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Oct 13 2017   12:22PM GMT

Previous everywoman award winner Sophie Deen talks tech

Clare McDonald Profile: Clare McDonald

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"women in IT"
"women in tech"
Books
media
Startups

Everywoman has extended the deadline for its FDM everywoman in technology awards to allow more time for nominations – 2016 everywoman Startup Founder of the Year award winner Sophie Deen discusses how her win impacted her business.

Sophie Deen, founder and CEO of Bright Little Labs, had not expected to win the everywoman Startup Founder of the Year award in 2016 – the surprise was visible on her face when she approached the stage to accept it, and clear in the beginning of her brief acceptance speech: “Wow, I didn’t prepare anything.”

The lead up to the 2016 everywoman awards saw Deen Launch the first in her series of books Detective Dot, focused around a young girl who uses tech to solve mysteries.

When working as a paralegal after studying law, Deen realised she wanted to work with children, and that law wasn’t for her.

After experience at a tech startup, Deen began working at Code Club where she helped the Department for Education and Google to develop the new computing curriculum.

Deen noticed the lack of diverse tech role models for kids, and many of the technical characters in the media perpetuated negative tech stereotypes.

“Stereotypes really affect how girls perceive the industry,” Deen says.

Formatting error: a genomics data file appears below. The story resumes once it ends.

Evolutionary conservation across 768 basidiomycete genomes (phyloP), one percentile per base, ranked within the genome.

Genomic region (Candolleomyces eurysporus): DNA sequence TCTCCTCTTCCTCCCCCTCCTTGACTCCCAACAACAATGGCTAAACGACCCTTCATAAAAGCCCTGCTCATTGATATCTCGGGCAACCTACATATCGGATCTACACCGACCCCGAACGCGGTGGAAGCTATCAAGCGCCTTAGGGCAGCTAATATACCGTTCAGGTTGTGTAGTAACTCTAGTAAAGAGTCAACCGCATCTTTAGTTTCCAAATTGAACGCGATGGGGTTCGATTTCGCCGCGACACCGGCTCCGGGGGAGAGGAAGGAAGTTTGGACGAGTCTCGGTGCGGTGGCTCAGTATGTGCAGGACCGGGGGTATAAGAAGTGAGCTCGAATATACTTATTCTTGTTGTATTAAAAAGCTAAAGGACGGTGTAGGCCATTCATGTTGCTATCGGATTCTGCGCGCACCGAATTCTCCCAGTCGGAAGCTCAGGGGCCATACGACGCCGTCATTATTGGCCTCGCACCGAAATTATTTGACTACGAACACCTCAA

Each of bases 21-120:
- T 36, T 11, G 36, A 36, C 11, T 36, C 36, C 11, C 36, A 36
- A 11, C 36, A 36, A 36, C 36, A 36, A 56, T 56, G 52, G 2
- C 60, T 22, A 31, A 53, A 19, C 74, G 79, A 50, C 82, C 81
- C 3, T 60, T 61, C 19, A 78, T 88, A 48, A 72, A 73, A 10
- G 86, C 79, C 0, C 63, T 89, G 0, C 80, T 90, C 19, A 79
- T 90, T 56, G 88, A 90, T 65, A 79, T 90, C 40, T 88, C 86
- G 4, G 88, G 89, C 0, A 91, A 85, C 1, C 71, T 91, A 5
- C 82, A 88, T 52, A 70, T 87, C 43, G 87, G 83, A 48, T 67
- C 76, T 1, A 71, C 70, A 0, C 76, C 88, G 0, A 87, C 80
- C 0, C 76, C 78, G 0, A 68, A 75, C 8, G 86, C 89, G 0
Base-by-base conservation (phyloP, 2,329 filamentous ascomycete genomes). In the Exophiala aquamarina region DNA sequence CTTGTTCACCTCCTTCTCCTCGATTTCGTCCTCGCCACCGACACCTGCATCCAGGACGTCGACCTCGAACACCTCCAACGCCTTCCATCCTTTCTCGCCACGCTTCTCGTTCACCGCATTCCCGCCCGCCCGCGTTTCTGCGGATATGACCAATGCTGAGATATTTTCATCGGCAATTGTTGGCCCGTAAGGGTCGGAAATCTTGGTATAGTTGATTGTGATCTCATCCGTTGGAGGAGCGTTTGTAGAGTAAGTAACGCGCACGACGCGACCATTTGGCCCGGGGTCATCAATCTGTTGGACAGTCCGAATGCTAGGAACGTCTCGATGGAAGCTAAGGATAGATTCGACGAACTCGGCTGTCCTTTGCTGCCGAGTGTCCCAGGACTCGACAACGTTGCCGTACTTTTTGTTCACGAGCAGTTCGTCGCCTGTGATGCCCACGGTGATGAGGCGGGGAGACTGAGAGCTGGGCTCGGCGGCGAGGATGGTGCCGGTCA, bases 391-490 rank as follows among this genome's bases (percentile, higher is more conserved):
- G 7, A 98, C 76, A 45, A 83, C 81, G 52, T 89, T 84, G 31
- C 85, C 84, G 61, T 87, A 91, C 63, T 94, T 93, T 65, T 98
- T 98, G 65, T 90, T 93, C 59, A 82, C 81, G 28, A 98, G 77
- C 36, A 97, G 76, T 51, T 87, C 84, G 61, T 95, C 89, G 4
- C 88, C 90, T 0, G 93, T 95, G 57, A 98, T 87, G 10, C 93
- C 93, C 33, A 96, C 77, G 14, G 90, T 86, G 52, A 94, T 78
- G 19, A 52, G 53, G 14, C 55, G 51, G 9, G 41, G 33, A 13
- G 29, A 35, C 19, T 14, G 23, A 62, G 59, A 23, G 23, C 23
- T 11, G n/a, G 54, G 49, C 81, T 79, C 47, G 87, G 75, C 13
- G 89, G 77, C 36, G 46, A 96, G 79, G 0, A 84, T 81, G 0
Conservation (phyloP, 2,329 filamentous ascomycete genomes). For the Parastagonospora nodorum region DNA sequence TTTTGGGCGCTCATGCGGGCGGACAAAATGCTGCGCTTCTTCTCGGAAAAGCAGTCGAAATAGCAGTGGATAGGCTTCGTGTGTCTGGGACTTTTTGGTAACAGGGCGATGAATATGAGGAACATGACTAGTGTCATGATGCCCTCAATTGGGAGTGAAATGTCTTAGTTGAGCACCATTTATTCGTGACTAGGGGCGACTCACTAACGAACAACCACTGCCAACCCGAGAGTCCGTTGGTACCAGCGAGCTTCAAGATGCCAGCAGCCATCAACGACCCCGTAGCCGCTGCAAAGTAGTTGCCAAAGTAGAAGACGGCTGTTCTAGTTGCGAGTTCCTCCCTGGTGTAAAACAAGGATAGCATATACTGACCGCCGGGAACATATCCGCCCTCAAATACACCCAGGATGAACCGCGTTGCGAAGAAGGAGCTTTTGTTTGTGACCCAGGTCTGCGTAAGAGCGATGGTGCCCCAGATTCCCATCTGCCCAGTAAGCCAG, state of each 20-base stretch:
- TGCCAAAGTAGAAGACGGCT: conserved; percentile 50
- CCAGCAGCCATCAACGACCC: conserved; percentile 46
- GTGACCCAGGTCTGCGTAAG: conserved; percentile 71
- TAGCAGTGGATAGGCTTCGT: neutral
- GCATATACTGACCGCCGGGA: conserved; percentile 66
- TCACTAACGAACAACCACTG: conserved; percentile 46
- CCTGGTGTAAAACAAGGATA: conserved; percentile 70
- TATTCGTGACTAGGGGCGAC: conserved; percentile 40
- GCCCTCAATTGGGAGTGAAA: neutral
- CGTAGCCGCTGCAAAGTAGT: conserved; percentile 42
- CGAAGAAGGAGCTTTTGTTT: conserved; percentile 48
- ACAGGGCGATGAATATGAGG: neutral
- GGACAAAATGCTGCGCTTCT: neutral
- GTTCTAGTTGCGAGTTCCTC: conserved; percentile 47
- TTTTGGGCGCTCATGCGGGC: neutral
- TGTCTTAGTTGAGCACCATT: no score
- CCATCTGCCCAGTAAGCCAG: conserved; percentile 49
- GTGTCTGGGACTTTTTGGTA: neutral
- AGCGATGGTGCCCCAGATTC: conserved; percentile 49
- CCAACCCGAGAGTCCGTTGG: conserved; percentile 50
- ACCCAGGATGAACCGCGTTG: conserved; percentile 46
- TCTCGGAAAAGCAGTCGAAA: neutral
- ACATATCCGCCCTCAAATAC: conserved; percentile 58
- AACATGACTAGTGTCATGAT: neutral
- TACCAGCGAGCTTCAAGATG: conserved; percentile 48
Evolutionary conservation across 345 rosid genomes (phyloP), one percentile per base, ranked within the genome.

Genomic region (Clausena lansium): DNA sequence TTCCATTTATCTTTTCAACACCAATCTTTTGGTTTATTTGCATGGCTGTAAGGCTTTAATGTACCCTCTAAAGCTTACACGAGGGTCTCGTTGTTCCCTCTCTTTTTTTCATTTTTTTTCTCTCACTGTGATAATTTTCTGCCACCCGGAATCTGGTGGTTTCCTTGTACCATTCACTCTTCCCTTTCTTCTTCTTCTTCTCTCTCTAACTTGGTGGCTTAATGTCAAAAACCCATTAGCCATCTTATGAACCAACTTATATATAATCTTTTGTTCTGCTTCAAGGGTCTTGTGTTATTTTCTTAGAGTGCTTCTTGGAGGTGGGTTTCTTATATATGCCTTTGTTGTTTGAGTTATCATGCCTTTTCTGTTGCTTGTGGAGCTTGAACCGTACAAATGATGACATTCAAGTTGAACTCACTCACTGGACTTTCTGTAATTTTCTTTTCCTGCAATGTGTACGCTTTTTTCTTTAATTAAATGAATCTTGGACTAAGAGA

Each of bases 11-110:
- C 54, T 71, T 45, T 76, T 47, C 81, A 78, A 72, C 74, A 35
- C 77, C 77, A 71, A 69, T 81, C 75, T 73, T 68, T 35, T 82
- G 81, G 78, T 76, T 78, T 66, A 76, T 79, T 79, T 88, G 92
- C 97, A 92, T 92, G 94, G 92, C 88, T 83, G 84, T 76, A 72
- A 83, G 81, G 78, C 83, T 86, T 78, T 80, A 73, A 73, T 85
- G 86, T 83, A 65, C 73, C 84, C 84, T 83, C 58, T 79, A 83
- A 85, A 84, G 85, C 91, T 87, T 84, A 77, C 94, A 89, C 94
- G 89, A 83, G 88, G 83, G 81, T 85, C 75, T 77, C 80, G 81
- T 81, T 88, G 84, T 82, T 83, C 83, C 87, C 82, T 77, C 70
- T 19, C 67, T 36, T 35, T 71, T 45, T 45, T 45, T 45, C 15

“I wanted to make sure ALL kids have access to the same opportunities, and believe that mainstream media offers one of the best routes – just look at Sesame Street. I wanted to create mainstream kids media with diverse characters and inspiring female role models to change this, so I set up Bright Little Labs.”

Realising the increasing importance of digital skills and the impending skills gap – an estimated 2.3 million digital workers will be needed in the UK alone by 2020 – Deen began to brainstorm how to use media to introduce coding and technology to a wide audience in an approachable way.

She explains: “I loved the work developing the new curriculum, but was concerned about the lack of diversity in tech. I thought stories were an excellent lo-fi way to level out access, provide inspiring role models and get the core computing concepts across to everyone.”

Bright Little Labs and its resources aim to “make a new Disney” which Deen admits seems like “a ridiculously ambitious thing to do” but the team is passionate about using stories and media to inspire children to pursue science, technology, engineering and maths (Stem).

Since winning the 2016 everywoman Startup Founder of the Year award, Bright Little Labs has raised a seed round, signed a three book deal and won meetings with media companies to discuss creating animations and an interactive platform.

A lack of role models is often cited as a reason girls do not choose Stem subjects and careers, and winning awards like an everywoman award can help to recognise and promote women in tech and female founders.

Winning an everywoman award has given us a lot of credibility, helped me build my own confidence, and opened doors. It’s no longer just my parents who think what we’re doing is great!” Deen says.

“If you’re reading this and you know an entrepreneur – nominate her!”

Nominations are open, and can be submitted until 16 October 2017. Winners will be announced during a ceremony on 8 February 2018 at the London Hilton on Park Lane.

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